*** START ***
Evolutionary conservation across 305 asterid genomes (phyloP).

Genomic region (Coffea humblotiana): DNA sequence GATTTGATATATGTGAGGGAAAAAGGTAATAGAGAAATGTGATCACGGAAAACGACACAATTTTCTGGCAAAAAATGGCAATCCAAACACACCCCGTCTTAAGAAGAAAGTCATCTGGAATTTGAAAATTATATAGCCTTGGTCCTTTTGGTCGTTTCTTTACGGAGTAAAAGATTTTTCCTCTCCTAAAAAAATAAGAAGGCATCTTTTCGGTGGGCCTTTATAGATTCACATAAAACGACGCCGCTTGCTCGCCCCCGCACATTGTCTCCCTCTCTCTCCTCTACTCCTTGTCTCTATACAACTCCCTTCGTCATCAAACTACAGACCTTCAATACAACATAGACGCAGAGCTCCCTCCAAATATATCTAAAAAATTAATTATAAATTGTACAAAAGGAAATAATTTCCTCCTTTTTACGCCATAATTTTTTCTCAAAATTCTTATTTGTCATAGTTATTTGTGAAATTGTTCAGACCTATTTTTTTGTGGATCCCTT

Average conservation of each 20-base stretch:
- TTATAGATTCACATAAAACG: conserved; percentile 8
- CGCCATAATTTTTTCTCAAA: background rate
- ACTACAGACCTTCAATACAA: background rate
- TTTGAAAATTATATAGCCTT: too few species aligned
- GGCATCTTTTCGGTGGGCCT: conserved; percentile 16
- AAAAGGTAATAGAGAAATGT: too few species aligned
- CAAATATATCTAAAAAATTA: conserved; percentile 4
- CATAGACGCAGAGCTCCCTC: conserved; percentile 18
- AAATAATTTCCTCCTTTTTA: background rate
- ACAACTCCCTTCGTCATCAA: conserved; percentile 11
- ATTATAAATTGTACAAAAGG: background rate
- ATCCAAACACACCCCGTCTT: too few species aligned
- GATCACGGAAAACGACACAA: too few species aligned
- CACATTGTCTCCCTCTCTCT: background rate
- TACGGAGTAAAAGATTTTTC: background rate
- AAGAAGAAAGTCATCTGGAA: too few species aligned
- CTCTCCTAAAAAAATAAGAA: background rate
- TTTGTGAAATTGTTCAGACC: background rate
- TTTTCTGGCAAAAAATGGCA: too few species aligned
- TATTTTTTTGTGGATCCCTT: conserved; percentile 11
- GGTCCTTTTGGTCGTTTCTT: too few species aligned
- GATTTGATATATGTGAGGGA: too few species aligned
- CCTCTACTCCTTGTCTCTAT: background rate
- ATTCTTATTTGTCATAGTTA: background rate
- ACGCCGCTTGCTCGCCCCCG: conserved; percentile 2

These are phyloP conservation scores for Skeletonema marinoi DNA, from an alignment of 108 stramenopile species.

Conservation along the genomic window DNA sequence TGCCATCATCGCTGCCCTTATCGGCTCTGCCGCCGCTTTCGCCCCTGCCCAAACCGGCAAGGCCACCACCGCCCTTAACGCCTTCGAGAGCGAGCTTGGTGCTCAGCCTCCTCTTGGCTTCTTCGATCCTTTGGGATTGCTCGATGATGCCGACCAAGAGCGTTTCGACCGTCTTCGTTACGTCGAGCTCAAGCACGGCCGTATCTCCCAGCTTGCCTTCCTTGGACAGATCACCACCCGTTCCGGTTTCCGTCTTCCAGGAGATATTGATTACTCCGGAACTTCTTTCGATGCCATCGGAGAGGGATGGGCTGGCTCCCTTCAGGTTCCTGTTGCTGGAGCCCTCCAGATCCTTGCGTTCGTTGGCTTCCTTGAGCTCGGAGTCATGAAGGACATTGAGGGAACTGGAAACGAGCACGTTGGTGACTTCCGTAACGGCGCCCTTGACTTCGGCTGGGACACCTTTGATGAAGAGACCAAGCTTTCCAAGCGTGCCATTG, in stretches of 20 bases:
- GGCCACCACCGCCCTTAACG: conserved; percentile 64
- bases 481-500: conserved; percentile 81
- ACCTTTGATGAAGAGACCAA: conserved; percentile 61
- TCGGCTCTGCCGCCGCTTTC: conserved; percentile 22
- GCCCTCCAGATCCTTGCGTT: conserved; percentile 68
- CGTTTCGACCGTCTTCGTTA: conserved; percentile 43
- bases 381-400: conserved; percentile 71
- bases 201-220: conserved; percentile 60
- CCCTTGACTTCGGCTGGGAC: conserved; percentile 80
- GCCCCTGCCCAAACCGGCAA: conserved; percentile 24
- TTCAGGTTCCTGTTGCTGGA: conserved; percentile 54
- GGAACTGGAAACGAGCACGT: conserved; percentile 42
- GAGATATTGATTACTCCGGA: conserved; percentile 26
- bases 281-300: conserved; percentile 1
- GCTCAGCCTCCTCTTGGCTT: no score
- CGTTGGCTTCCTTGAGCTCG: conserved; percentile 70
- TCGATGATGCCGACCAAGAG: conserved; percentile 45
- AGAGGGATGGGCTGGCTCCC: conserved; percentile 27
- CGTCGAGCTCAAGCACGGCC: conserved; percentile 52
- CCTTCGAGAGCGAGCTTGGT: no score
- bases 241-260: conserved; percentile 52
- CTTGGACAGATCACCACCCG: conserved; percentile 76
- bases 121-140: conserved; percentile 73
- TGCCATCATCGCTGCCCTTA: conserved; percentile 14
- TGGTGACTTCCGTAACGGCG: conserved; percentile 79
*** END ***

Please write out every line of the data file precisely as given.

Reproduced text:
Evolutionary conservation across 305 asterid genomes (phyloP).

Genomic region (Coffea humblotiana): DNA sequence GATTTGATATATGTGAGGGAAAAAGGTAATAGAGAAATGTGATCACGGAAAACGACACAATTTTCTGGCAAAAAATGGCAATCCAAACACACCCCGTCTTAAGAAGAAAGTCATCTGGAATTTGAAAATTATATAGCCTTGGTCCTTTTGGTCGTTTCTTTACGGAGTAAAAGATTTTTCCTCTCCTAAAAAAATAAGAAGGCATCTTTTCGGTGGGCCTTTATAGATTCACATAAAACGACGCCGCTTGCTCGCCCCCGCACATTGTCTCCCTCTCTCTCCTCTACTCCTTGTCTCTATACAACTCCCTTCGTCATCAAACTACAGACCTTCAATACAACATAGACGCAGAGCTCCCTCCAAATATATCTAAAAAATTAATTATAAATTGTACAAAAGGAAATAATTTCCTCCTTTTTACGCCATAATTTTTTCTCAAAATTCTTATTTGTCATAGTTATTTGTGAAATTGTTCAGACCTATTTTTTTGTGGATCCCTT

Average conservation of each 20-base stretch:
- TTATAGATTCACATAAAACG: conserved; percentile 8
- CGCCATAATTTTTTCTCAAA: background rate
- ACTACAGACCTTCAATACAA: background rate
- TTTGAAAATTATATAGCCTT: too few species aligned
- GGCATCTTTTCGGTGGGCCT: conserved; percentile 16
- AAAAGGTAATAGAGAAATGT: too few species aligned
- CAAATATATCTAAAAAATTA: conserved; percentile 4
- CATAGACGCAGAGCTCCCTC: conserved; percentile 18
- AAATAATTTCCTCCTTTTTA: background rate
- ACAACTCCCTTCGTCATCAA: conserved; percentile 11
- ATTATAAATTGTACAAAAGG: background rate
- ATCCAAACACACCCCGTCTT: too few species aligned
- GATCACGGAAAACGACACAA: too few species aligned
- CACATTGTCTCCCTCTCTCT: background rate
- TACGGAGTAAAAGATTTTTC: background rate
- AAGAAGAAAGTCATCTGGAA: too few species aligned
- CTCTCCTAAAAAAATAAGAA: background rate
- TTTGTGAAATTGTTCAGACC: background rate
- TTTTCTGGCAAAAAATGGCA: too few species aligned
- TATTTTTTTGTGGATCCCTT: conserved; percentile 11
- GGTCCTTTTGGTCGTTTCTT: too few species aligned
- GATTTGATATATGTGAGGGA: too few species aligned
- CCTCTACTCCTTGTCTCTAT: background rate
- ATTCTTATTTGTCATAGTTA: background rate
- ACGCCGCTTGCTCGCCCCCG: conserved; percentile 2

These are phyloP conservation scores for Skeletonema marinoi DNA, from an alignment of 108 stramenopile species.

Conservation along the genomic window DNA sequence TGCCATCATCGCTGCCCTTATCGGCTCTGCCGCCGCTTTCGCCCCTGCCCAAACCGGCAAGGCCACCACCGCCCTTAACGCCTTCGAGAGCGAGCTTGGTGCTCAGCCTCCTCTTGGCTTCTTCGATCCTTTGGGATTGCTCGATGATGCCGACCAAGAGCGTTTCGACCGTCTTCGTTACGTCGAGCTCAAGCACGGCCGTATCTCCCAGCTTGCCTTCCTTGGACAGATCACCACCCGTTCCGGTTTCCGTCTTCCAGGAGATATTGATTACTCCGGAACTTCTTTCGATGCCATCGGAGAGGGATGGGCTGGCTCCCTTCAGGTTCCTGTTGCTGGAGCCCTCCAGATCCTTGCGTTCGTTGGCTTCCTTGAGCTCGGAGTCATGAAGGACATTGAGGGAACTGGAAACGAGCACGTTGGTGACTTCCGTAACGGCGCCCTTGACTTCGGCTGGGACACCTTTGATGAAGAGACCAAGCTTTCCAAGCGTGCCATTG, in stretches of 20 bases:
- GGCCACCACCGCCCTTAACG: conserved; percentile 64
- bases 481-500: conserved; percentile 81
- ACCTTTGATGAAGAGACCAA: conserved; percentile 61
- TCGGCTCTGCCGCCGCTTTC: conserved; percentile 22
- GCCCTCCAGATCCTTGCGTT: conserved; percentile 68
- CGTTTCGACCGTCTTCGTTA: conserved; percentile 43
- bases 381-400: conserved; percentile 71
- bases 201-220: conserved; percentile 60
- CCCTTGACTTCGGCTGGGAC: conserved; percentile 80
- GCCCCTGCCCAAACCGGCAA: conserved; percentile 24
- TTCAGGTTCCTGTTGCTGGA: conserved; percentile 54
- GGAACTGGAAACGAGCACGT: conserved; percentile 42
- GAGATATTGATTACTCCGGA: conserved; percentile 26
- bases 281-300: conserved; percentile 1
- GCTCAGCCTCCTCTTGGCTT: no score
- CGTTGGCTTCCTTGAGCTCG: conserved; percentile 70
- TCGATGATGCCGACCAAGAG: conserved; percentile 45
- AGAGGGATGGGCTGGCTCCC: conserved; percentile 27
- CGTCGAGCTCAAGCACGGCC: conserved; percentile 52
- CCTTCGAGAGCGAGCTTGGT: no score
- bases 241-260: conserved; percentile 52
- CTTGGACAGATCACCACCCG: conserved; percentile 76
- bases 121-140: conserved; percentile 73
- TGCCATCATCGCTGCCCTTA: conserved; percentile 14
- TGGTGACTTCCGTAACGGCG: conserved; percentile 79